Nursing Conceptual Frameworks: A Content Analysis of Subconcepts and Themes Related to Man, Environment, Health and Nursing Used in Baccalaureate, Associate Degree, and Diploma Nursing Education in Maryland and Delaware

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In contemporary nursing education, the conceptual framework is the keystone and foundation upon which nursing curricula are built. This study used a content analysis approach to review conceptual framework documents within nursing curricula to identify the extent to how the four major concepts of "Man", "Environment", "Health", and "Nursing" are defined and used. Data used in this study were gathered from twenty-one conceptual framework documents as well as six program philosophy documents in instances where formal conceptual frameworks had not been developed. This sample included eight Baccalaureate Degree, fifteen Associate Degree, and four diploma programs. The content analysis consisted of identifying subconcepts and themes provided in the documents which were then categorized as falling into one of the major concepts of "Man", "Environment", "Health" or "Nursing". For example, the subconcept of illness was categorized under the concept of "Health". From an examination of the conceptual framework documents, the following conclusions emerged:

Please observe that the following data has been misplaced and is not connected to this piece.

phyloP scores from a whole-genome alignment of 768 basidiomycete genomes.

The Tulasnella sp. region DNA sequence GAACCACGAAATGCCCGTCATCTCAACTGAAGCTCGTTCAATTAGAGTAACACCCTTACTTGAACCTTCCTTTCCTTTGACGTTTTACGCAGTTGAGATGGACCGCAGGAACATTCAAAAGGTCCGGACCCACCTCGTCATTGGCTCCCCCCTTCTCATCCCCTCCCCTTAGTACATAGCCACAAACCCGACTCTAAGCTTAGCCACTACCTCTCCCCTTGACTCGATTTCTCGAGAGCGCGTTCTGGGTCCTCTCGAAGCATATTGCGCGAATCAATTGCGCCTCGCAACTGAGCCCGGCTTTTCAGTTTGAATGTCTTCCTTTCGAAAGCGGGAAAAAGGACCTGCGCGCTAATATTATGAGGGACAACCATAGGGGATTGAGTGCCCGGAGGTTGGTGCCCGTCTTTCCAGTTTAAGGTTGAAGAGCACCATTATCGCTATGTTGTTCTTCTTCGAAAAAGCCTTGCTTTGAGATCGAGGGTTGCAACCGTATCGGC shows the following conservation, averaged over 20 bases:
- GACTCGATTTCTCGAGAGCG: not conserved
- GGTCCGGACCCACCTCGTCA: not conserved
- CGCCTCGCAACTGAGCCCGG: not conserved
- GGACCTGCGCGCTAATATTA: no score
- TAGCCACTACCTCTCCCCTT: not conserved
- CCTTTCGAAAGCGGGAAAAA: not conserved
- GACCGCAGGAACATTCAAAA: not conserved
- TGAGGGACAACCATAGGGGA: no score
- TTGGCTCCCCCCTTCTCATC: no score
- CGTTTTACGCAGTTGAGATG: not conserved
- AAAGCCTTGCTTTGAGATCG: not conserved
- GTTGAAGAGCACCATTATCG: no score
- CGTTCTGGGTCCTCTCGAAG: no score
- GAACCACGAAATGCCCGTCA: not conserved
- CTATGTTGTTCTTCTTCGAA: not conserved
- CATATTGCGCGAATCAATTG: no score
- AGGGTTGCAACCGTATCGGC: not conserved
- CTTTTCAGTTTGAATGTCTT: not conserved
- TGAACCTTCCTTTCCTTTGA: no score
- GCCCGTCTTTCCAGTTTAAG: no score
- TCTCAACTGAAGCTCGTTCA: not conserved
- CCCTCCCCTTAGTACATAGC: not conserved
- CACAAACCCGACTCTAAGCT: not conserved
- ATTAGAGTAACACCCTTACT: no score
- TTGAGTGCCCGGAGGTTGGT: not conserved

1. Content analysis was an effective way to identify the extent to which subconcepts fall into the identified major concepts.
  2. The three levels of nursing programs similarly defined and used common subconcepts to describe the four major concepts.
  3. There were discernible differences in emphasis found between the three levels. For example, the baccalaureate models emphasized "Man" as an adaptive behavioral system who has freedom of choice and "Nursing" in which research and leadership nursing roles were addressed. On the other hand, associate degree and diploma documents emphasized the needs of "Man" and stressed the provider role of nursing care. In light of the current controversy over differentiating between the three levels of entry into practice, these findings support the idea that similar subconcepts are used by all three levels of nursing curricula. This study found that baccalaureate, associate degree, and diploma programs borrow from the same theoretical concepts and use these concepts similarly in their conceptual framework documents. Subconcepts and themes identified in this study could be further examined to more clearly specify and define the essential attributes of each concept for theory development and clinical practice.